On behalf of those of us who have worked in journalism, let me start this morning by saying there are few things in this life more treasured than freedom of the press. Now more than ever, let us do everything we can to ensure this basic right is defended and endures.
Now for today’s auto news:
Honda has been fined $70-million by the National Highway Traffic Safety Administration for failing to “report deaths, injuries and certain warranty claims to the federal government. “Honda and all of the automakers have a safety responsibility they must live up to – no excuses,” said Transportation Secretary Anthony Foxx. The two $35 million fines were the maximum amount that NHTSA is allowed to access. Honda said it has resolved this matter and will “move forward to build on the important actions” it has taken to address “past shortcomings in early warning reporting.” The fine is the largest that the agency has levied on an automaker. Honda admitted last year it failed to tell NHTSA about 1,729 incidents involving deaths or injuries in its products.
Volvo has released a picture of the S60 Cross Country that it will unveil next week at the Detroit show. Here in the states it will be offered with all-wheel drive. Volvo said the S60 is its “first premium sedan with the same level of capability … of the cross country wagons.” We will learn more next week. The first press day of the Detroit extravaganza will be next Monday, so please plan on checking back here for frequent updates as the covers come off.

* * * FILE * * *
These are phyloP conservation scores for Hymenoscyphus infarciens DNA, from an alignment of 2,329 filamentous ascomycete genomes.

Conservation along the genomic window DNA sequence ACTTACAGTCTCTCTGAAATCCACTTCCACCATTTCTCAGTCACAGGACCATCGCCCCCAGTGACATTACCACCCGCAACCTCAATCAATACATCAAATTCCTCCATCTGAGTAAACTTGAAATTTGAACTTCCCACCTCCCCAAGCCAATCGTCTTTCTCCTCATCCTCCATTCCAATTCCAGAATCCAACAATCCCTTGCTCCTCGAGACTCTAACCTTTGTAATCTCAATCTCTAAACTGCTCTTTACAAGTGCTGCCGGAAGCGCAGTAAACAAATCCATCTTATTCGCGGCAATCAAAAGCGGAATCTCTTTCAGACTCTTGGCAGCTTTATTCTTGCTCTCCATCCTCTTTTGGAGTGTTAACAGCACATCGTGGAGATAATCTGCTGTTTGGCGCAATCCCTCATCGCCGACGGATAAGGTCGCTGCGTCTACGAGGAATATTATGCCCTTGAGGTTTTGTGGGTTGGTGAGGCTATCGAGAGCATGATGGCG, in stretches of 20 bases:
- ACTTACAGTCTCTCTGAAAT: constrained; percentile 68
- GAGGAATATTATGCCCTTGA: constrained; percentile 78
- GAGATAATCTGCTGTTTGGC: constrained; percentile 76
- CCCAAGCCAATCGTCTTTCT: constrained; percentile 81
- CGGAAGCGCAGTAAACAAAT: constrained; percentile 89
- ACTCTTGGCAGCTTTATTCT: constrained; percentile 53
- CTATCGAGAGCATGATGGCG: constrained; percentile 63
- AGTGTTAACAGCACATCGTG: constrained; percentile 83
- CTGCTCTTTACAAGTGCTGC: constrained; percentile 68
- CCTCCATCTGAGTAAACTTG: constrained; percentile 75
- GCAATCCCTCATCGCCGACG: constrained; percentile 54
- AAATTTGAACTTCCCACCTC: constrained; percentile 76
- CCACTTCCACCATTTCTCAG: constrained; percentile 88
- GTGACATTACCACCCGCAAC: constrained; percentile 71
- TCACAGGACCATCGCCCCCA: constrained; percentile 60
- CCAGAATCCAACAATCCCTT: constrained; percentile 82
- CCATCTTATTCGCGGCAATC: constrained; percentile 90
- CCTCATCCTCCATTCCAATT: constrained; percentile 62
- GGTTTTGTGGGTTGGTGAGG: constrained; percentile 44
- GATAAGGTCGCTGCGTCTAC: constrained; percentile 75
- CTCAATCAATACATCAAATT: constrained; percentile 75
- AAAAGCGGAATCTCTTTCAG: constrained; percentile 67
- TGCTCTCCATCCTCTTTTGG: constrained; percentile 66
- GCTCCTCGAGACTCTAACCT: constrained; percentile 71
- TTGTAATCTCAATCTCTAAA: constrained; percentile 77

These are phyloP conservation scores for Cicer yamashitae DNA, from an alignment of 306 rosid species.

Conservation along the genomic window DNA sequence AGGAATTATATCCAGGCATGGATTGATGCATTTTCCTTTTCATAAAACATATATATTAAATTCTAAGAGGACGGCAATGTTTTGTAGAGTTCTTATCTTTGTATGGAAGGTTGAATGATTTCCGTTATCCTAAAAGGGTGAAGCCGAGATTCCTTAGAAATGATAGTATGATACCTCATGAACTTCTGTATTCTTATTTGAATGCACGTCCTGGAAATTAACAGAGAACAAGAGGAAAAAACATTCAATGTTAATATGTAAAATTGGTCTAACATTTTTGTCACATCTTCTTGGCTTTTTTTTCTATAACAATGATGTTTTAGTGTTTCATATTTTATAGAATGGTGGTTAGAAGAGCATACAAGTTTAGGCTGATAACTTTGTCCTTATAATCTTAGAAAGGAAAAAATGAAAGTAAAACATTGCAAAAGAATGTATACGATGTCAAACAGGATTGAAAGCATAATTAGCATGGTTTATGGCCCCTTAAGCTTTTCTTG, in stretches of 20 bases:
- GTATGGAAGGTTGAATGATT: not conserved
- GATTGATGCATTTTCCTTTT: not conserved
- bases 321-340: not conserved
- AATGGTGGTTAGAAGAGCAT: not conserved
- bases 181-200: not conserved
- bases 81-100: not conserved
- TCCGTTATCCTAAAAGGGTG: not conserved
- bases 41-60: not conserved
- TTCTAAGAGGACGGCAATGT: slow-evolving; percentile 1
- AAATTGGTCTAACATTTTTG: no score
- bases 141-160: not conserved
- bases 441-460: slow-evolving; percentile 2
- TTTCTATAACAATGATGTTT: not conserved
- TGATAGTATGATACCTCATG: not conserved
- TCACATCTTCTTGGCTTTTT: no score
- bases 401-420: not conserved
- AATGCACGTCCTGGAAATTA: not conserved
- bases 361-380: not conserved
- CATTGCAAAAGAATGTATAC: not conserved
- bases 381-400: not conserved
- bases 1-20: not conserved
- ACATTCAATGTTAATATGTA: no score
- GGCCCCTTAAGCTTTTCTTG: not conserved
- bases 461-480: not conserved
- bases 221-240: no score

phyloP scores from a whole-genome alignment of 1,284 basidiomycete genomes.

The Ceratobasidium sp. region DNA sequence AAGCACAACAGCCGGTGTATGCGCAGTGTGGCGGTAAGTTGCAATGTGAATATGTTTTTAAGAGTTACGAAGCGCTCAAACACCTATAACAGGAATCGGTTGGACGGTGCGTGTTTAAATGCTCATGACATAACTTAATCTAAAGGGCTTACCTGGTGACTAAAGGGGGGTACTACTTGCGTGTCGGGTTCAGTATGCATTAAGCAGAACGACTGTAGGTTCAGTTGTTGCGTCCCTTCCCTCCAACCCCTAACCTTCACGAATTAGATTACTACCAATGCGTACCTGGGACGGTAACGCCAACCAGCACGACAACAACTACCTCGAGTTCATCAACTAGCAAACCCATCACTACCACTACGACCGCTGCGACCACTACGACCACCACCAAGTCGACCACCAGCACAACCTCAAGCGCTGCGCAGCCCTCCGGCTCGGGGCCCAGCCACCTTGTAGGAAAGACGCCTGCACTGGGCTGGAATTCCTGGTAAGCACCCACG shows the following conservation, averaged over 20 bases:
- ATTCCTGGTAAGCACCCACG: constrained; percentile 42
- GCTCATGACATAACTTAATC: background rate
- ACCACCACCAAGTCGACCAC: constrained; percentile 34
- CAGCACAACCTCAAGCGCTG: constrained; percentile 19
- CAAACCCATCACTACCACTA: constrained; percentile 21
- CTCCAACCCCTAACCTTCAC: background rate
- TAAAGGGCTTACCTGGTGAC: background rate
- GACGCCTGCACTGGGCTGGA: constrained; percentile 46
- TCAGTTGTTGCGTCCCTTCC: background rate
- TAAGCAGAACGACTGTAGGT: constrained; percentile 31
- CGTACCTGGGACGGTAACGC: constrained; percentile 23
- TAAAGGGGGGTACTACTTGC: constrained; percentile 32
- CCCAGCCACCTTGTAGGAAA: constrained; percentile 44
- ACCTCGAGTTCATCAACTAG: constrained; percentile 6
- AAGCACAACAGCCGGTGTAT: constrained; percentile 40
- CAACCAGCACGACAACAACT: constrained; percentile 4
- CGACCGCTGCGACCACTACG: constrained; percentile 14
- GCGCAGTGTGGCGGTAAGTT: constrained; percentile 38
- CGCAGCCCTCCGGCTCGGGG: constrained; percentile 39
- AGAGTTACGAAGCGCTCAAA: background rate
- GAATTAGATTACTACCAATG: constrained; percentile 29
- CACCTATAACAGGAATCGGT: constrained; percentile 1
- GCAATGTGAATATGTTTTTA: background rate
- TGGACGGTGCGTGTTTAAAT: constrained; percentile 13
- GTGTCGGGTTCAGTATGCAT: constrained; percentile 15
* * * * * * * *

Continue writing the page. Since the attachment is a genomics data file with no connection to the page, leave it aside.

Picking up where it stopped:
GM CEO Mary Barra believes the strong auto sales figures of 2014 will carry over to the New Year. Barra told reporters in Detroit that light vehicle sales could top 17-million this year, something that has not occurred since 2001. She attributed it to the strength of the labor market, better job security and the recovery in home prices that has consumers “feeling pretty good about the future.” Barra said younger and first-time buyers are returning to the market, a portion of the market considered of utmost importance to automakers.
GM is offering “The Engine Build Experience” for customers of its very hot Z06 Corvette. You can literally watch your engine being made in the company of an assembly technician along with a personalized engine plaque identifying the owner and the date of the engine build. Customers can also watch their car being assembled in a separate program organized by the National Corvette Museum. Best of all you then get to drive it home!
Related to that, Dodge has released a video that shows how its Viper is made. You can see it at:
It is called, “Viper: DNA of a Supercar.” Dodge said it takes 140 to 160 hours to hand paint each car. Did I mention they are kind of fast?